|Above and beyond||No obligation||Risk-free|
|Anonymous||No questions asked||Rock-solid|
|Automatic||No strings attached||Scientific|
|Certified||Professional||That never fails|
|Foolproof||Recession-proof||Try before you buy|
Forbidden Power Words: Offer Them a Forbidden Fruit
Remember when you were a kid, and someone told you NOT to do something? From that point on, you could think about little else, right?
The truth is, we’re all fascinated by the mysterious and forbidden. It’s like it’s programmed into our very nature.
So why not tap into that programming?
Whenever you need to create curiosity, sprinkle these power words throughout your writing, and readers won’t be able to help being intrigued:
|Banned||From the vault||Tried to hide|
|Behind the scenes||Hidden||Unauthorized|
|Cloak and dagger||Never seen before||Undisclosed|
|Concealed||Off the record||Unexpected|
Power Words in Action: 14 Places Where You Strong Words Can Help You
So, now that you have a big list of options to choose from, where are the primary places you should put power words to get the biggest “bang for your buck?”
Below you’ll find examples of power words being used in:
- Email Subject Lines
- Opt-in Boxes
- Home Page
- Sales Pages
- Bullet Lists
- Business Names / Domain Names
- Product Names
- Author Bios
- Youtube Videos
- Book titles
- Ready to dive in?
#1. Using Power Words in Headlines
Any bloggers who’s been in the game for a while knows that the headline is the most important part of your article.
Its purpose, after all, is to entice the reader to read the rest of the article. If it fails to get attention, potential readers will ignore it when it shows up in their social media feed.
And just one or two power words in your headline is usually enough to make it stand out.
Just look at this headline from BuzzFeed:
The word “Unveiled” makes it feel like a secret is being exposed, and the word “Breathtaking” makes you curious to see what the photo looks like.
Here’s another example from BoredPanda:
People generally love anything adorable, so this headline will easily catch attention. (The fact that it refers to snakes will only make people more curious.) The headline then drives it home by using the powerful verb “Conquer”.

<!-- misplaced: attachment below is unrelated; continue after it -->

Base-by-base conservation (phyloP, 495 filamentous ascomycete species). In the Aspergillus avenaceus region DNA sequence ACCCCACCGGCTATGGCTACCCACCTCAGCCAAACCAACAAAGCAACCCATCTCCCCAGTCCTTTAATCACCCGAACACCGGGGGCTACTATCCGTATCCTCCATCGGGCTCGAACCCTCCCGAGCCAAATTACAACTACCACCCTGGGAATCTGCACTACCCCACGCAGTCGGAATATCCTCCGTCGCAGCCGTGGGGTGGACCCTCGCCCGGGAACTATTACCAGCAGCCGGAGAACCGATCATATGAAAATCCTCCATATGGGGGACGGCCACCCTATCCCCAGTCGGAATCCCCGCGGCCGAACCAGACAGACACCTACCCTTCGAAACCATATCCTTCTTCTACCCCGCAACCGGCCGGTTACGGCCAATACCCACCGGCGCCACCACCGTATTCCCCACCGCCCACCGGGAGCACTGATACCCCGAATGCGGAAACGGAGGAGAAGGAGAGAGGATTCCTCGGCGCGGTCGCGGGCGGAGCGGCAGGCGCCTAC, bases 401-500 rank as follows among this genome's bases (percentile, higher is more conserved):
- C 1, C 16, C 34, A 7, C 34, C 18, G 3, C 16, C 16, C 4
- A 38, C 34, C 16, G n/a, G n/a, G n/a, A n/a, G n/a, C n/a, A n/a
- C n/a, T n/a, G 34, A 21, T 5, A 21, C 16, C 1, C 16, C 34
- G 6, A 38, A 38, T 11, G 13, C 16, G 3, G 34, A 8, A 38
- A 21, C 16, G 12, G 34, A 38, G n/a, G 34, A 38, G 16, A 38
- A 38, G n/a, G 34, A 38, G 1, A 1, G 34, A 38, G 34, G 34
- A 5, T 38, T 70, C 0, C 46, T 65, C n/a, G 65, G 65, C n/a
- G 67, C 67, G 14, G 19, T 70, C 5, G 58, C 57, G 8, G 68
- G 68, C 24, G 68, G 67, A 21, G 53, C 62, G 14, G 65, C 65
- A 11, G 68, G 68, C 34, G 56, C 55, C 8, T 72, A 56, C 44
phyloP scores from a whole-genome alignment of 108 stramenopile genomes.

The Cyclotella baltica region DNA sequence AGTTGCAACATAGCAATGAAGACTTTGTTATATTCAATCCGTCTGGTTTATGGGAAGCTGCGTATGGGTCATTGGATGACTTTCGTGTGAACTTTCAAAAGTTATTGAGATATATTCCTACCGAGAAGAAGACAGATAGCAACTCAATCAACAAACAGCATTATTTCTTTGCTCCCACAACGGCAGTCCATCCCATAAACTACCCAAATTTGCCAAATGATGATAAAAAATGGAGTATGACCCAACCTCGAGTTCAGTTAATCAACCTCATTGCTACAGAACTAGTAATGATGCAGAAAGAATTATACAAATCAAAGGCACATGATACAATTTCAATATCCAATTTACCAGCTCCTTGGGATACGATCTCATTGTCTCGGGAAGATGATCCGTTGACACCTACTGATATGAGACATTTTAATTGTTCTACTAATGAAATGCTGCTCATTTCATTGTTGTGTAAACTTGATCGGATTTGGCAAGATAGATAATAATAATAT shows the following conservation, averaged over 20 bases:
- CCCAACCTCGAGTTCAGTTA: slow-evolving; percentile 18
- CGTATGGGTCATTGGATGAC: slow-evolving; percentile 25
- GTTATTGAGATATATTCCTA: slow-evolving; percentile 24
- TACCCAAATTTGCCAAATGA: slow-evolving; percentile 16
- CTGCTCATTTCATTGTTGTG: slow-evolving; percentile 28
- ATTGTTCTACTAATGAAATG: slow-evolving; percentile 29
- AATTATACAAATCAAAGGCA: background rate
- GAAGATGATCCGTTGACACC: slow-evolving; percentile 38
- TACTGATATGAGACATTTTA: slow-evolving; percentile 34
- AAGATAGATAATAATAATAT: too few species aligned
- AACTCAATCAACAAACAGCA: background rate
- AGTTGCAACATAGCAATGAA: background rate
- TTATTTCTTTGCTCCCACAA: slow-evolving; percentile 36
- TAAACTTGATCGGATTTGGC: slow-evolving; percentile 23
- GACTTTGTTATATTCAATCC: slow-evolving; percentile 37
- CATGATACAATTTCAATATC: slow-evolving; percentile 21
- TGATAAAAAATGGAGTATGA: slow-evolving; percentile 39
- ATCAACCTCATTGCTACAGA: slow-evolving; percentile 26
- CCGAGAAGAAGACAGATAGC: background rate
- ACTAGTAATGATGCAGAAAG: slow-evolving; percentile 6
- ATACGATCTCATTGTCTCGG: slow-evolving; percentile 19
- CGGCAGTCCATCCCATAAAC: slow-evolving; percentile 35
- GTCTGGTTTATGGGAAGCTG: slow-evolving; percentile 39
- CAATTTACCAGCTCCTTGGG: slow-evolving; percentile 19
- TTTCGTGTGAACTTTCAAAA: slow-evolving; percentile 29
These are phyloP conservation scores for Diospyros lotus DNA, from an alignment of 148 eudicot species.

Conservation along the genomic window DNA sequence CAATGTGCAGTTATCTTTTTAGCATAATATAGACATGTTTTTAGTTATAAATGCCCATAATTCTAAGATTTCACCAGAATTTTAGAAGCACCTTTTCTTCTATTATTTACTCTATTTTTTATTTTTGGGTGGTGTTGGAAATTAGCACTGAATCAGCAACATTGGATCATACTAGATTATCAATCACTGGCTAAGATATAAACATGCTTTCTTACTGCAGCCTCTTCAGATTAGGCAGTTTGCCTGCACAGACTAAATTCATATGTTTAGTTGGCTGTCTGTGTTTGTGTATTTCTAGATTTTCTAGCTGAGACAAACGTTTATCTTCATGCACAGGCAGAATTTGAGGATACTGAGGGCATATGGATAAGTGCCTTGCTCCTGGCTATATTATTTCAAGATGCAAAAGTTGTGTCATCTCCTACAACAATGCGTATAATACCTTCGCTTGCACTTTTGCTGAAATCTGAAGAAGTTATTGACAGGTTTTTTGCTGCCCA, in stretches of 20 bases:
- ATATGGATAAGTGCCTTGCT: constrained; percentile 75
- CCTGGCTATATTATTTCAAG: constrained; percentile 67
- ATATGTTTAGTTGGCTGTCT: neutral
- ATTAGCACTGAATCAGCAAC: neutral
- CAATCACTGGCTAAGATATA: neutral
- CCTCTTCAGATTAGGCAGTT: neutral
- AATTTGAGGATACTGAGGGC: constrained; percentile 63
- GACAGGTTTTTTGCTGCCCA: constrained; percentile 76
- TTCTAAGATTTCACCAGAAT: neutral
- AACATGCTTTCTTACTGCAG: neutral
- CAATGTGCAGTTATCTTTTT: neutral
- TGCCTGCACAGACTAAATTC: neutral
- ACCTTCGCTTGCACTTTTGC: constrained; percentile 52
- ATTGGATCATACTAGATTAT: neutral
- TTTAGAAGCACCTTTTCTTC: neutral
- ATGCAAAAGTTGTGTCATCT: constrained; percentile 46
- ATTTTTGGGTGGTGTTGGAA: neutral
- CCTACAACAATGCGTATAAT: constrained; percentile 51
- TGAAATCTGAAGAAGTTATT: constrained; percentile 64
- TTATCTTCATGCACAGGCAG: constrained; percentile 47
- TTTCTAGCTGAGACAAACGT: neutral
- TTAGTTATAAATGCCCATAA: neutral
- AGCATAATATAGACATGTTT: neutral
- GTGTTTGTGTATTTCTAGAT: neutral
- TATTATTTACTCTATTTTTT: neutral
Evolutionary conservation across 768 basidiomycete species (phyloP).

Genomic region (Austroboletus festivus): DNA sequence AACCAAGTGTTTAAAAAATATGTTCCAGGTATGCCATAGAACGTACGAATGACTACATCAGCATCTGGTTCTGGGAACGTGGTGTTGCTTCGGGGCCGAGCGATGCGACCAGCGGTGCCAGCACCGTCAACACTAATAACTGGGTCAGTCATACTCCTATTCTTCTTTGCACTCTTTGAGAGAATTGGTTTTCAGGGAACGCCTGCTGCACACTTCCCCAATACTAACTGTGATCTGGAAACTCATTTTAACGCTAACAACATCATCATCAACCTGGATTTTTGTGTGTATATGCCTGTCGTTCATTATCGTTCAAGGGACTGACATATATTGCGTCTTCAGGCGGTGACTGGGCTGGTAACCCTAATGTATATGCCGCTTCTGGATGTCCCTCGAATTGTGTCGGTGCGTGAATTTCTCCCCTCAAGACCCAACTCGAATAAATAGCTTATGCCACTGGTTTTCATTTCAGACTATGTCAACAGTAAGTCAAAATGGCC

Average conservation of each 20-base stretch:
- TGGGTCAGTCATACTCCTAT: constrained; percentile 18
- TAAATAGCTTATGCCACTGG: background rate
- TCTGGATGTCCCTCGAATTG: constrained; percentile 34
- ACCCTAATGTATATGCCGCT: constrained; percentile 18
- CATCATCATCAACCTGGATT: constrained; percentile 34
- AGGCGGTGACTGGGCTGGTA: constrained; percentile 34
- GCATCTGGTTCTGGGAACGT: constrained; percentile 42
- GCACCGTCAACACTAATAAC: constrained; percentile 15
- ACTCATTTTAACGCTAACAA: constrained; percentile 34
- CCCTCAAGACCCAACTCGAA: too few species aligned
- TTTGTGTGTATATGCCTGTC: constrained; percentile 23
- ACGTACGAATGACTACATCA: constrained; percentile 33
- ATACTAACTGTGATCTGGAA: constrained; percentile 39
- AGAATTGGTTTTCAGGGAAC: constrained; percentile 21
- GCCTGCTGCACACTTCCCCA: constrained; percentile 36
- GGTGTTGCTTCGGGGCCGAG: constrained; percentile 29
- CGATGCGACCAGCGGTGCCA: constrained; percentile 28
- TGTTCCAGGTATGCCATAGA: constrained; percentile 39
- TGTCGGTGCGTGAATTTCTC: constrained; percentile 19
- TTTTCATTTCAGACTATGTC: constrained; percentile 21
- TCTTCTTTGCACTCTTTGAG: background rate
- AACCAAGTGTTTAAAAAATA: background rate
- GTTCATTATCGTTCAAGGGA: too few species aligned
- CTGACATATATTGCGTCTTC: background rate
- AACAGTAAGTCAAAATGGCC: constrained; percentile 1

Here’s one more from BrightSide:
While one or two power words are often enough, this headline proves you can use more when it fits. This headline has four powerful words, but they feel natural in the headline, which keeps it from feeling like over-the-top clickbait.
#2. Using Power Words in Subheads
Once people click on your headline, most will scan the post first to see if it looks worthy of their attention. Adding some power words to your subheads is a good way to make your post look like an interesting read.
For example, here are three subheads from our post on Ebook mistakes:
See how the power words in these subheads catch attention and make you want to read the text that follows?
#3. Using Power Words in Email Subject Lines
Having an email list is of little use if only few on your list open your emails.
And these days, most people’s inboxes are flooded, so they’re selective in which emails they open.
You can stand out in their inbox and raise your open rates by including power words in your subject lines.
Just look at this one from Ramit Sethi:
If this subject line would’ve read “The rules of learning”, do you think it would be as appealing? The word “unspoken” is what makes it interesting.
Here’s another one from Cal Fussman:
Both “Triumph” and “Tragedy” are powerful words full of emotion.